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Dollar General Is Hiring 50,000 Workers to Keep Up With Coronavirus-Related Demand

Amidst the coronavirus pandemic, Dollar General is staffing up.

The Goodlettsville, Tenn.-based company announced on Monday that it is looking to hire 50,000 additional workers by the end of April as it keeps up with “the heightened demand for household essentials” caused by the coronavirus crisis.

“We are proud to serve as one of America’s essential retailers, and we believe our customers are relying on us now more than ever to provide an affordable, convenient retail option,” Kathy Reardon, SVP and chief people officer, said in a statement. “The Dollar General family continues to do its part in helping our customers and neighbors during these unprecedented times. We invite individuals looking to start or grow a career, as well as for those whose job may be temporarily impacted by COVID-19, to apply for opportunities.”

Dollar General currently operates over 16,300 stores across 45 U.S. states, along with 17 distribution centers and five cold storage facilities. The discount chain expects most positions to be temporary as it seeks to keep up with a coronavirus-related surge in demand.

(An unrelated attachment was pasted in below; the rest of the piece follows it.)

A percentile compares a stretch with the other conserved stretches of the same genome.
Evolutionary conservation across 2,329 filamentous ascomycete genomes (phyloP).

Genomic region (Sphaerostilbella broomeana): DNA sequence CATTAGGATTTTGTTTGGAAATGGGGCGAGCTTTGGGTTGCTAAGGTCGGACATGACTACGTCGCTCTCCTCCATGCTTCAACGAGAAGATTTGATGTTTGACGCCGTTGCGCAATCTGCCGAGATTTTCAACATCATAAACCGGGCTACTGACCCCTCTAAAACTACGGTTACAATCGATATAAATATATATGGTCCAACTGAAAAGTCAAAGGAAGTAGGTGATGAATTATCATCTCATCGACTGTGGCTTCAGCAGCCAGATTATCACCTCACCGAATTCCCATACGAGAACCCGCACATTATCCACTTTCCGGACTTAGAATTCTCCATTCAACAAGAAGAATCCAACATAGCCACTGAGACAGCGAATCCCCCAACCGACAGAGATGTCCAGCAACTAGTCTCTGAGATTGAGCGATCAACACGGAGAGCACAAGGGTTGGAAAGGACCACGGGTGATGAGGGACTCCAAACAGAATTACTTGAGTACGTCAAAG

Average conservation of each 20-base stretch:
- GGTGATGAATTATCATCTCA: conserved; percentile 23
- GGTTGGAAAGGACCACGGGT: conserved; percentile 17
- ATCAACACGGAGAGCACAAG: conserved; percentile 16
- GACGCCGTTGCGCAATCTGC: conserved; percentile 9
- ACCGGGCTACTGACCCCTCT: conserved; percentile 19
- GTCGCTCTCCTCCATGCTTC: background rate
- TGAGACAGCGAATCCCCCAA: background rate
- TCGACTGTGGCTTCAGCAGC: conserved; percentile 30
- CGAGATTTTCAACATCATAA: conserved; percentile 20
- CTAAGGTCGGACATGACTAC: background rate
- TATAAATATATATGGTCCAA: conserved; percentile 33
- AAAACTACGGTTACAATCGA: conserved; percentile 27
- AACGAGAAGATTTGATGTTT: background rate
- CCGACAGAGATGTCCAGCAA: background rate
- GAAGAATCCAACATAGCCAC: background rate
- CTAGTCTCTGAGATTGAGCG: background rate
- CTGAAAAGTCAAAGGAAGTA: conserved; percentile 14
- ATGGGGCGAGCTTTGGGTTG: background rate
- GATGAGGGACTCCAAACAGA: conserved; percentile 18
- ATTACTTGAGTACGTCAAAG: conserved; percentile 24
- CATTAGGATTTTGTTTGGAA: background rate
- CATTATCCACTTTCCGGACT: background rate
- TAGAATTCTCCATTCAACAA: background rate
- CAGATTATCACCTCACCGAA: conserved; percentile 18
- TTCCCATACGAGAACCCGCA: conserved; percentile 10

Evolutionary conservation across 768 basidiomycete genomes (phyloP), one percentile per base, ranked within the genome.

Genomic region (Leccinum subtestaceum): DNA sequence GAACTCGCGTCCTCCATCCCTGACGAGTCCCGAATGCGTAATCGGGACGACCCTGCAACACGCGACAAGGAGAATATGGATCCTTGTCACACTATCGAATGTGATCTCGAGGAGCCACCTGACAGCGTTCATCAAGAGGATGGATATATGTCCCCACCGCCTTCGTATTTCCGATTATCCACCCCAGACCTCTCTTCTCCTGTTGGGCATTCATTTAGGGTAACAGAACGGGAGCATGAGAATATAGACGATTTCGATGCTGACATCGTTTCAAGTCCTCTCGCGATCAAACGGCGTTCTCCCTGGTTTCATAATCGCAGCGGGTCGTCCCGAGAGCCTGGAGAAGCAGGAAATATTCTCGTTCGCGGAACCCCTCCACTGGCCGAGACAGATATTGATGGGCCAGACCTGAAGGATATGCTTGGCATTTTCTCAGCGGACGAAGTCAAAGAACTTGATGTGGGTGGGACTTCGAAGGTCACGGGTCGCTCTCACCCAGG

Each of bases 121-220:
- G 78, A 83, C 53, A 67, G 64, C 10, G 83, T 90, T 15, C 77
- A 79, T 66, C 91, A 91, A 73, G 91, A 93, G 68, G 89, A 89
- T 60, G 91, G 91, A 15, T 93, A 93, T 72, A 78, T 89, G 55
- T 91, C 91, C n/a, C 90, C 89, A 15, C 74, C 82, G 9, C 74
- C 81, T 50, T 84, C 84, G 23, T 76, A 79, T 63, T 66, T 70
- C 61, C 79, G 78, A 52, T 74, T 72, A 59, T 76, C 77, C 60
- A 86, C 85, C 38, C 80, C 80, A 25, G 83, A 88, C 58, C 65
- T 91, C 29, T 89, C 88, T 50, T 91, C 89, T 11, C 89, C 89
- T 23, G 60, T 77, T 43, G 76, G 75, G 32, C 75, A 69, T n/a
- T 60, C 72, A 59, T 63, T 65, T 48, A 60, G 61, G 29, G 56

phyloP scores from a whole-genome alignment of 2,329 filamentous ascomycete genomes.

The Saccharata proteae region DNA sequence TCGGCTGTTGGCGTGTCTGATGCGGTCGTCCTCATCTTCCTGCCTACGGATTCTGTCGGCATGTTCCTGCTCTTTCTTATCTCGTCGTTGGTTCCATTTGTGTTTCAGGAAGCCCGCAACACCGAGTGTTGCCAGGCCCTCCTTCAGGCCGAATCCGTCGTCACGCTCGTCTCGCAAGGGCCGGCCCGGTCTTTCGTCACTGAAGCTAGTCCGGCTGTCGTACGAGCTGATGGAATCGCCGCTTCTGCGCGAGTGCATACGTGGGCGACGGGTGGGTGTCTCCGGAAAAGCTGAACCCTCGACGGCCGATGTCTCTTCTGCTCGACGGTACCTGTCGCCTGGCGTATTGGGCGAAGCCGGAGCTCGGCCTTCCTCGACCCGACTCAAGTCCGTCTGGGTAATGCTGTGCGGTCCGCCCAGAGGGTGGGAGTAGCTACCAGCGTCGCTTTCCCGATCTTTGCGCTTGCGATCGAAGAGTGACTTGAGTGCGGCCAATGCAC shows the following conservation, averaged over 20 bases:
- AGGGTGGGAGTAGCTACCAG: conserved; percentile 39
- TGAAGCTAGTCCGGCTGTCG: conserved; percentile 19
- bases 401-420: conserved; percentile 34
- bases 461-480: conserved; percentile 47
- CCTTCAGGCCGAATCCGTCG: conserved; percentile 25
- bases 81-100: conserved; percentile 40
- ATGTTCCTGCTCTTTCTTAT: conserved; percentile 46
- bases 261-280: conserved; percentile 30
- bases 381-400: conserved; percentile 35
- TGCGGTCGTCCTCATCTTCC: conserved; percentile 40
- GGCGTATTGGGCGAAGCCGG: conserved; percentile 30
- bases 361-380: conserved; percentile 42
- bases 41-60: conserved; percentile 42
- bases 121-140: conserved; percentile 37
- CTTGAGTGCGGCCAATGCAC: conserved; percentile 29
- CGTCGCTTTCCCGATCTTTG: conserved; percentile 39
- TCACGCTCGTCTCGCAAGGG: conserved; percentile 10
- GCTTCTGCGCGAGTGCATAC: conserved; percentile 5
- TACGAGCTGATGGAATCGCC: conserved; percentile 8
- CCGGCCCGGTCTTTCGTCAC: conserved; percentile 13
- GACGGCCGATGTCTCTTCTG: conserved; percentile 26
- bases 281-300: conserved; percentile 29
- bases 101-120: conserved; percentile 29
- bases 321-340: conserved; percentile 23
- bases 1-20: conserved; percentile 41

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Dollar General’s hiring spree comes at a time when many fashion and footwear retailers have been forced to close stores as states including New York, California and Illinois order nonessential businesses to close temporarily. Retailers including Nordstrom, Nike and Ralph Lauren have pledged to pay their employees during an initial closure period of about two weeks. But should the current social distancing situation extend longer, some retail jobs could be in jeopardy.

At the same time, grocery stores and big-box chains have seen a surge in demand as shoppers stock up as rising coronavirus fears. Amazon is hiring 100,000 delivery drivers and warehouse workers to keep up with orders, and it is raising wages by $2 an hour for employees in the U.S. and Canada. Walmart is looking for 150,000 full-time, part-time and temporary workers across its distribution and fulfillment centers. And Kroger, the nation’s largest supermarket chain, announced it is adding 10,000 new positions in an effort to keep up with consumer demand.

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